12 February 2012

German Cheesecake – 'Käsekuchen'

German cheesecake is quite different from American-style cheesecake, which is most common in the UK. The German version is always baked and its main ingredient is quark – a soft cheese with a considerably lower fat content than Philadelphia cheese. The flavour of German cheesecake is not dissimilar to the American version, but its consistency is a lot lighter and fluffier. Until a few years ago quark was not really available in regular supermarkets in the UK. Now it is sold almost everywhere. I baked this with the non-fat version (making up for this with the addition of melted butter), but the more fatty curd cheese, which is similar in texture, can also be used. The amount of butter in the mix can be reduced in this case. I have read (but I have not tried this yet) that quark can be replaced with strained yoghurt if it is nowhere to be found. Thick yoghurt is placed in a sieve lined with a thin cotton tea towel and left to strain in the fridge overnight. The resulting consistency resembles that of quark. I am sure this will work, but I also think that the flavour will not quite be the same.

German cheesecake is one of my favourite cakes. It keeps for a few days and it can be varied according to taste. The very basic version, without any flavouring or additions, tastes great. The flavour can be altered with the addition of grated lemon peel or vanilla seeds or extract. Fruit can also be added. In winter, raisins or slices of poached pears are good. In summer, a handful of raspberries, blueberries, cherries or apricots make for a fruity alternative.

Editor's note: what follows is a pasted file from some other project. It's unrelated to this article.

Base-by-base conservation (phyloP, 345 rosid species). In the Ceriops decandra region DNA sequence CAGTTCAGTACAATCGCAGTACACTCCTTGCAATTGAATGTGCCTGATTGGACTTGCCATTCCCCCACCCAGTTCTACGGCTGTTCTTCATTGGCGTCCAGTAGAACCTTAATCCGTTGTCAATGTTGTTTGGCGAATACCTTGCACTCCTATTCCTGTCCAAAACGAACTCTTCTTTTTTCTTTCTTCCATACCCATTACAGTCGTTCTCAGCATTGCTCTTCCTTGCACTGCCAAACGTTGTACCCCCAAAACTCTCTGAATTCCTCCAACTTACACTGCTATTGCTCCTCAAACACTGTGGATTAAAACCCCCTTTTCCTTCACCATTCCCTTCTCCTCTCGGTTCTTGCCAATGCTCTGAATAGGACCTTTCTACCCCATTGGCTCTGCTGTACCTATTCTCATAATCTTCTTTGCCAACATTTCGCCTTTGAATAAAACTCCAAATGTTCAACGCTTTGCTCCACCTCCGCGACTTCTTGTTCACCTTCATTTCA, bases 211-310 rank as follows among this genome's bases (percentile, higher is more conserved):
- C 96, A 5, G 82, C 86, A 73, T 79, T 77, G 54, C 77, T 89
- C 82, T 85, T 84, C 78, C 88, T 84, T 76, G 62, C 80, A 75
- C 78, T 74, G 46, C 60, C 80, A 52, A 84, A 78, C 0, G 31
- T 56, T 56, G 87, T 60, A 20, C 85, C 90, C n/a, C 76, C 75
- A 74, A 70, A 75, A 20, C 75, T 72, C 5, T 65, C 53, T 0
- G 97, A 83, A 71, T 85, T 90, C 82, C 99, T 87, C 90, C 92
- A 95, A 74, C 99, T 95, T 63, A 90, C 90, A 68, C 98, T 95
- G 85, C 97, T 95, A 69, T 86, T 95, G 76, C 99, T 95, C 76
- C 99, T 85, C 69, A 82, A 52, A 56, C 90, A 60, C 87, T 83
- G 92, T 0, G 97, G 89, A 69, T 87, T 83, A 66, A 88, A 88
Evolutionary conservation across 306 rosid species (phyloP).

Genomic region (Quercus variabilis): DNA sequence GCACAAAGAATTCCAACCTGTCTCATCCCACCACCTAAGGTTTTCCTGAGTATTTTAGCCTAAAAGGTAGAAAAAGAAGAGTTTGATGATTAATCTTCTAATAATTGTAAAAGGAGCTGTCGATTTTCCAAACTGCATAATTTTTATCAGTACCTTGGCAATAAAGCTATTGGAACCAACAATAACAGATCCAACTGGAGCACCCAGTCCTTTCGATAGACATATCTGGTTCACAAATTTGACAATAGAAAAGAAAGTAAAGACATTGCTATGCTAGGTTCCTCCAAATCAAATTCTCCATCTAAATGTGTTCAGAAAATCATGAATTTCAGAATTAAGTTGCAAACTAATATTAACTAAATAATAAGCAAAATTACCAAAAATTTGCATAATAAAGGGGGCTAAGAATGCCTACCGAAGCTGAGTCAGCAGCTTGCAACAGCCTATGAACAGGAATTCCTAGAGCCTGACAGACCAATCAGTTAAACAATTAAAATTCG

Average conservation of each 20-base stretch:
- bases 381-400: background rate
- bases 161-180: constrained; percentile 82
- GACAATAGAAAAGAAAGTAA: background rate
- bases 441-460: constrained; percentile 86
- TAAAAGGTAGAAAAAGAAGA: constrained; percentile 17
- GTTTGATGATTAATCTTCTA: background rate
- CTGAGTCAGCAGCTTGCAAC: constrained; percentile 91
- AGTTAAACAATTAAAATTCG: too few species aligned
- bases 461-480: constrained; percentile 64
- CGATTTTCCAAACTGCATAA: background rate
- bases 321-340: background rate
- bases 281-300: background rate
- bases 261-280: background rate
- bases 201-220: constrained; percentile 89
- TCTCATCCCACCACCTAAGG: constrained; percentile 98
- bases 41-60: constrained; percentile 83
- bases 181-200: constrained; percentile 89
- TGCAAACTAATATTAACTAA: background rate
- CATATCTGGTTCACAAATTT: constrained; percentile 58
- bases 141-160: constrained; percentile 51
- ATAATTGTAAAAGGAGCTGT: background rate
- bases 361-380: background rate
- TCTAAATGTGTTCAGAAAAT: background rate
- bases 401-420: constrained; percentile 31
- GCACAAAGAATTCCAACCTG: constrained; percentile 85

This makes one large cheesecake – I used a spring form with a 28 cm diameter.

For the pastry:

250 g plain flour
130 g cold butter
75 g sugar
1 egg yolk (plus two tbsp cold water, if required)

For the filling:

750 g quark cheese
65 g plain flour
175 g sugar
4 eggs
100 g melted butter

Quickly knead all pastry ingredients into a ball of dough. Leave to rest in the fridge for about 45 minutes. Grease a springform tin and line it with the thinly rolled out pastry.

For the filling divide the egg yolks from the egg whites. Whisk the egg whites until they form stiff peaks. Mix the egg yolks with the quark cheese, flour and sugar. Add the melted butter and mix well. Finally, thoroughly fold in the whisked egg whites. You can add some vanilla seeds/extract or some grated lemon peel to flavour the cheesecake mixture. The cake in the picture contains some rum-soaked raisins and vanilla.

If using, add some raisins or fruit to the pastry shell. Add the cheesecake mixture and smooth the surface. Bake in the preheated oven for about 60 minutes at 180 degrees. Make sure the cake does not get too dark on top. If it does, it can be covered with some aluminium foil.

The cheesecake can rise quite a lot and tends to sink a bit in the middle when it cools down. I have found that it sinks less if it is left in the switched off oven for a while to cool down slowly (maybe open the door a little bit). Leave to cool completely before cutting.

1 comment:

  1. Hi Betty! I just realized that you posted this almost exactly 1 year ago... :D Not sure if you still update your blog, but I thought I'd leave a comment anyway. I live in Germany and I am a vegan. Vegans don't eat quark, so at first I believed that there'd be no more cheesecake for me. But: it's true, you can substitute strained yoghurt for the quark (in my case, it's soy yoghurt), but the texture is really different from that of the original German cheesecake. I have eaten enough regular German cheesecake to not miss the taste and mouth feel, I just thought I'd let you know that, at least as far as chemistry goes, the recipe works well with yoghurt too. :)